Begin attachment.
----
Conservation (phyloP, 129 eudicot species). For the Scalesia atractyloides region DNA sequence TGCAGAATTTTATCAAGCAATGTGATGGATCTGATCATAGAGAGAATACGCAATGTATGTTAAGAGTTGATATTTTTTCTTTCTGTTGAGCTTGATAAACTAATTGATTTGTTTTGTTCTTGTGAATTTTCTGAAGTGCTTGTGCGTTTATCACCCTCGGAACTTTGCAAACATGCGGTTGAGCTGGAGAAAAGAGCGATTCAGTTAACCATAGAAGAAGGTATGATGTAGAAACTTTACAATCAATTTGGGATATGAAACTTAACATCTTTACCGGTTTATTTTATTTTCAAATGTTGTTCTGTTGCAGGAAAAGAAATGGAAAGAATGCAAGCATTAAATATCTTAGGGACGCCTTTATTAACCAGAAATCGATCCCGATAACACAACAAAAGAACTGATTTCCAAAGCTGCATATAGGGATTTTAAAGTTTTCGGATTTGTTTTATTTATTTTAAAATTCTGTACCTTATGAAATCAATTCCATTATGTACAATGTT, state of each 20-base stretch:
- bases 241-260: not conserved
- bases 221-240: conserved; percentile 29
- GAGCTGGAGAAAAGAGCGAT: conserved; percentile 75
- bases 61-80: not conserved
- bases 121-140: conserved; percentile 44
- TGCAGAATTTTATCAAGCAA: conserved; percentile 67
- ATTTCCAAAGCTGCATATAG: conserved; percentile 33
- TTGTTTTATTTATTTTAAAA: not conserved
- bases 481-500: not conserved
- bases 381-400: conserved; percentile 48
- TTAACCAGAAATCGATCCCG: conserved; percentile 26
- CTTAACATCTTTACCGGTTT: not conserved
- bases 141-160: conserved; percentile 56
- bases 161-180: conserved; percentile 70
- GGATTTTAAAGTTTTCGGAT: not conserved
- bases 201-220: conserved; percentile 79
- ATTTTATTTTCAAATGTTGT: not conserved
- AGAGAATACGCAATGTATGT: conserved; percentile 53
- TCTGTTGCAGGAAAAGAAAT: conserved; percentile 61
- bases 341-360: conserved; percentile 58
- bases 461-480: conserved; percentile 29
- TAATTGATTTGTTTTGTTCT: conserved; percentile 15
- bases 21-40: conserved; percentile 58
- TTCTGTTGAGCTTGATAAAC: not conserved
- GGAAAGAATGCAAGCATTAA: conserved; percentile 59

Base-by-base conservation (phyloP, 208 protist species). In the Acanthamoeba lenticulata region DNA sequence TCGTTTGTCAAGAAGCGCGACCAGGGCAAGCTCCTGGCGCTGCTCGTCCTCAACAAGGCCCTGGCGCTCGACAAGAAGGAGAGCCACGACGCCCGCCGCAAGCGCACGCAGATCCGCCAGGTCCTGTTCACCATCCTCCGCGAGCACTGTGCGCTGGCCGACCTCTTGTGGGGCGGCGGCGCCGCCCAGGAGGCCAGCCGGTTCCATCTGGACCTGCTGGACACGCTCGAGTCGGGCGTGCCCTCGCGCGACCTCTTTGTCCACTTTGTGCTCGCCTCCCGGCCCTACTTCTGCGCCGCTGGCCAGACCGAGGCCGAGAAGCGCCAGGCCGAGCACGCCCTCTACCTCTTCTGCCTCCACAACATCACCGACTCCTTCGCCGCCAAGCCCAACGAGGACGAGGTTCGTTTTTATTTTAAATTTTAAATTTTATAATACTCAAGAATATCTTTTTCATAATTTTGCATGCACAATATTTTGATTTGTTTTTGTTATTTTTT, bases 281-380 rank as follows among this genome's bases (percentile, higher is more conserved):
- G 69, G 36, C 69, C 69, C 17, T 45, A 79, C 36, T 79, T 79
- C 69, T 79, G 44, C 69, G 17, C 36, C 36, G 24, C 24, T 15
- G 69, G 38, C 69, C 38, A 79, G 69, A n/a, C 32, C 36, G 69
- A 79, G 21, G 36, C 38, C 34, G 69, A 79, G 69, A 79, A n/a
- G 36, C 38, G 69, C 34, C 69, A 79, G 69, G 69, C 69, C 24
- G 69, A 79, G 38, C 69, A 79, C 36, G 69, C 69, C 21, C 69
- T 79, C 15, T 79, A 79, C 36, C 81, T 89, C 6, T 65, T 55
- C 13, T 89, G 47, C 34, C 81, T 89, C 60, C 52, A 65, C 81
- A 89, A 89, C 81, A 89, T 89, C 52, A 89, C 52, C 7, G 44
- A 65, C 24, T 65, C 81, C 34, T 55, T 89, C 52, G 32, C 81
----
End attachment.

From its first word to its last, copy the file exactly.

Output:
Conservation (phyloP, 129 eudicot species). For the Scalesia atractyloides region DNA sequence TGCAGAATTTTATCAAGCAATGTGATGGATCTGATCATAGAGAGAATACGCAATGTATGTTAAGAGTTGATATTTTTTCTTTCTGTTGAGCTTGATAAACTAATTGATTTGTTTTGTTCTTGTGAATTTTCTGAAGTGCTTGTGCGTTTATCACCCTCGGAACTTTGCAAACATGCGGTTGAGCTGGAGAAAAGAGCGATTCAGTTAACCATAGAAGAAGGTATGATGTAGAAACTTTACAATCAATTTGGGATATGAAACTTAACATCTTTACCGGTTTATTTTATTTTCAAATGTTGTTCTGTTGCAGGAAAAGAAATGGAAAGAATGCAAGCATTAAATATCTTAGGGACGCCTTTATTAACCAGAAATCGATCCCGATAACACAACAAAAGAACTGATTTCCAAAGCTGCATATAGGGATTTTAAAGTTTTCGGATTTGTTTTATTTATTTTAAAATTCTGTACCTTATGAAATCAATTCCATTATGTACAATGTT, state of each 20-base stretch:
- bases 241-260: not conserved
- bases 221-240: conserved; percentile 29
- GAGCTGGAGAAAAGAGCGAT: conserved; percentile 75
- bases 61-80: not conserved
- bases 121-140: conserved; percentile 44
- TGCAGAATTTTATCAAGCAA: conserved; percentile 67
- ATTTCCAAAGCTGCATATAG: conserved; percentile 33
- TTGTTTTATTTATTTTAAAA: not conserved
- bases 481-500: not conserved
- bases 381-400: conserved; percentile 48
- TTAACCAGAAATCGATCCCG: conserved; percentile 26
- CTTAACATCTTTACCGGTTT: not conserved
- bases 141-160: conserved; percentile 56
- bases 161-180: conserved; percentile 70
- GGATTTTAAAGTTTTCGGAT: not conserved
- bases 201-220: conserved; percentile 79
- ATTTTATTTTCAAATGTTGT: not conserved
- AGAGAATACGCAATGTATGT: conserved; percentile 53
- TCTGTTGCAGGAAAAGAAAT: conserved; percentile 61
- bases 341-360: conserved; percentile 58
- bases 461-480: conserved; percentile 29
- TAATTGATTTGTTTTGTTCT: conserved; percentile 15
- bases 21-40: conserved; percentile 58
- TTCTGTTGAGCTTGATAAAC: not conserved
- GGAAAGAATGCAAGCATTAA: conserved; percentile 59

Base-by-base conservation (phyloP, 208 protist species). In the Acanthamoeba lenticulata region DNA sequence TCGTTTGTCAAGAAGCGCGACCAGGGCAAGCTCCTGGCGCTGCTCGTCCTCAACAAGGCCCTGGCGCTCGACAAGAAGGAGAGCCACGACGCCCGCCGCAAGCGCACGCAGATCCGCCAGGTCCTGTTCACCATCCTCCGCGAGCACTGTGCGCTGGCCGACCTCTTGTGGGGCGGCGGCGCCGCCCAGGAGGCCAGCCGGTTCCATCTGGACCTGCTGGACACGCTCGAGTCGGGCGTGCCCTCGCGCGACCTCTTTGTCCACTTTGTGCTCGCCTCCCGGCCCTACTTCTGCGCCGCTGGCCAGACCGAGGCCGAGAAGCGCCAGGCCGAGCACGCCCTCTACCTCTTCTGCCTCCACAACATCACCGACTCCTTCGCCGCCAAGCCCAACGAGGACGAGGTTCGTTTTTATTTTAAATTTTAAATTTTATAATACTCAAGAATATCTTTTTCATAATTTTGCATGCACAATATTTTGATTTGTTTTTGTTATTTTTT, bases 281-380 rank as follows among this genome's bases (percentile, higher is more conserved):
- G 69, G 36, C 69, C 69, C 17, T 45, A 79, C 36, T 79, T 79
- C 69, T 79, G 44, C 69, G 17, C 36, C 36, G 24, C 24, T 15
- G 69, G 38, C 69, C 38, A 79, G 69, A n/a, C 32, C 36, G 69
- A 79, G 21, G 36, C 38, C 34, G 69, A 79, G 69, A 79, A n/a
- G 36, C 38, G 69, C 34, C 69, A 79, G 69, G 69, C 69, C 24
- G 69, A 79, G 38, C 69, A 79, C 36, G 69, C 69, C 21, C 69
- T 79, C 15, T 79, A 79, C 36, C 81, T 89, C 6, T 65, T 55
- C 13, T 89, G 47, C 34, C 81, T 89, C 60, C 52, A 65, C 81
- A 89, A 89, C 81, A 89, T 89, C 52, A 89, C 52, C 7, G 44
- A 65, C 24, T 65, C 81, C 34, T 55, T 89, C 52, G 32, C 81